For the libertarians complaining about the banning of trading in precious metals. You just won. Celebrate for god's sake.
Libertarians are so used to losing, so used to not having their way. They can't see the achievement right in front of their eyes.
Why? It's not perfect enough. The adoption of bitcoin hasn't led to enough conversions. Because there are people who aren't "doing it right."
The government may be trying to regulate bitcoin, but how do you think its integration helps the Federal Reserve?
Crypto-currency is making the Federal Reserve a fucking option. Why is no one talking about this?
People Are Waking Up
I get it, the government is evil; we all understand that. Still, bitcoin isn't a political platform in of itself.
Granted, bitcoin is more proof of how well libertarian economics work. Wikipedia defines the millennial generation as being socially liberal, and economically conservative. They're libertarian without realizing it.
Millenial's current beliefs aren't due to in your face ranting about how government is evil. They're due to governments continuing to fail, and libertarian answers continuing to work.
People are seeing the benefits of drug legalization in states like Colorado. They are seeing things like the 2008 collapse and realizing the dangers of corporatism.
Yes, a socialist minority wants to whine and cry about everything involving trade as if it were all the same thing. That doesn't mean libertarians have to whine about anyone that talks to the government. The BTCF responding to BitLicenses isn't the same as creating BitLicenses.
Not everything is going to be perfect right now, but this viewpoint is on the right track because it's working. Where libertarian ideas have fit themselves into the mainstream, they have worked.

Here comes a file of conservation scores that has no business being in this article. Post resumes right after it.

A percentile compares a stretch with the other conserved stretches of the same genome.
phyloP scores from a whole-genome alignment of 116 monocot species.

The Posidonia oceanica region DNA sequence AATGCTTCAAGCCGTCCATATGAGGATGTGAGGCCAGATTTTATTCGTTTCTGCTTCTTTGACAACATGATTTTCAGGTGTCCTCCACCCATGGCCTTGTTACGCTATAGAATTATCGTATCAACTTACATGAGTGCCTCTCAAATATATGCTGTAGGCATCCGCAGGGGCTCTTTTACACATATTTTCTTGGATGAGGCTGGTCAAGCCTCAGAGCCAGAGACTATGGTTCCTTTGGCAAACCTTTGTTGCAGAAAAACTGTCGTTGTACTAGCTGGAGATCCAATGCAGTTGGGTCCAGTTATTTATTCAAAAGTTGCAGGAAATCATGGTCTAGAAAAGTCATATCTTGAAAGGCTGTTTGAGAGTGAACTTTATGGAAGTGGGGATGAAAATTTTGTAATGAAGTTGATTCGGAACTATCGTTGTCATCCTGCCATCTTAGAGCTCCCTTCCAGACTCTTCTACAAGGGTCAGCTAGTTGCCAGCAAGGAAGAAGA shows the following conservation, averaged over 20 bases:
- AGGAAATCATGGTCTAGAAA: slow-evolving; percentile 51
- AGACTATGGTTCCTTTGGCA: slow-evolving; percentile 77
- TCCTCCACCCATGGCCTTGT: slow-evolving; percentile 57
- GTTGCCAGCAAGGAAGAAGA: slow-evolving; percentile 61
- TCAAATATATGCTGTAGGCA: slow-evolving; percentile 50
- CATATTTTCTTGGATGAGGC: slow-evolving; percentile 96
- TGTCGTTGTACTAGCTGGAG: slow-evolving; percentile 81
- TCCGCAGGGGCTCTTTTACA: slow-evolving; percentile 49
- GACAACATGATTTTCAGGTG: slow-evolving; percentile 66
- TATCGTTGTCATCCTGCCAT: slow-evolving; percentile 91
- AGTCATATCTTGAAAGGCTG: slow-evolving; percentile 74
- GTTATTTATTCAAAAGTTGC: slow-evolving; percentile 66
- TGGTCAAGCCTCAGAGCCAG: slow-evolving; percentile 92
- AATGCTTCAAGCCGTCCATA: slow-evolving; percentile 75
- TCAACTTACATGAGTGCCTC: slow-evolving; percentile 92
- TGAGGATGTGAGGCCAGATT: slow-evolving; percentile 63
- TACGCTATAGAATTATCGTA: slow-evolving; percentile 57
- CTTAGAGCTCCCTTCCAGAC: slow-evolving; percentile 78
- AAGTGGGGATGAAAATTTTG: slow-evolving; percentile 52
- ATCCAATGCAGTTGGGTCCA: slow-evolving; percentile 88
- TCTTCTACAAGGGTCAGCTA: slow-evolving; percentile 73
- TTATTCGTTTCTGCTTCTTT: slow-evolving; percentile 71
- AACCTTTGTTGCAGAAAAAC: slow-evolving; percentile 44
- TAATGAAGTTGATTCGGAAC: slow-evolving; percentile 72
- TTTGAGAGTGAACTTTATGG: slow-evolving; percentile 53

People are moving into these ideas on their own. They've done it without choosing sides.
Without becoming mindless evangelists who yell out bumper sticker slogans like, "Centralization is bad!" Without understanding what that means on a per case basis.
Bigger Fish to Fry
I would love to see sites like Disband.it disbanded, but that's not going to happen. My only point in sharing these thoughts is to illustrate the dangers of choosing sides.
Saying you're against the Bitcoin Foundation because they're a centralized group is nonsense. Hunting down every sign that they're evil and conspiratorially connecting dots is just trolling.
Just because someone owns a company and runs it with expert authority, doesn't make them bad, it makes them the owner. Just because a business takes donations and doesn't make their finances public, it doesn't make them evil. Just because a company has internal drama, that doesn't make it bad. (These are the only claims Cody Wilson has been able to back up.)
To me the BTFC's only mistake was making their drama public. They attempted to be transparent, and it failed.
They went to low brow places like Reddit to receive input. They entertained directed, loaded, and immature questions from keyboard warriors.
As a result, they've developed a following of Internet sleuths. People who think they're doing good by taking every possible quote out of context. The BTCF's biggest failure is paying attention to these people.
It's good that people want to keep their eye on organizations like the BTCF. It isn't good to waste too much time on unfounded efforts to disband it for every little piece of drama one can find on the internet.
A better use of time might be "pivoting" into advertising the benefits of bitcoin. Remember, this is a great technology and there are no "usage rules." There is no rule that says anyone who uses it has to agree with you.
We have a chance to make bitcoin something even the most skeptical companies are willing to accept. We have a chance to turn it into a currency rather than a luxury token.
Playing politics with apolitical organizations isn't going to help anyone. It will make the community look like the bunch of brats many people think it is.
Let's make an effort to start selling the idea of this amazing currency. Good salespersons don't refuse to sell to those who won't use the product in the right way.
Good salespersons sell. If you want to do the political thing, great, but remember, there is a time and place for everything.
Bitcoin has failed in my opinion. And I say that for a reason. What do you think? Let me know below.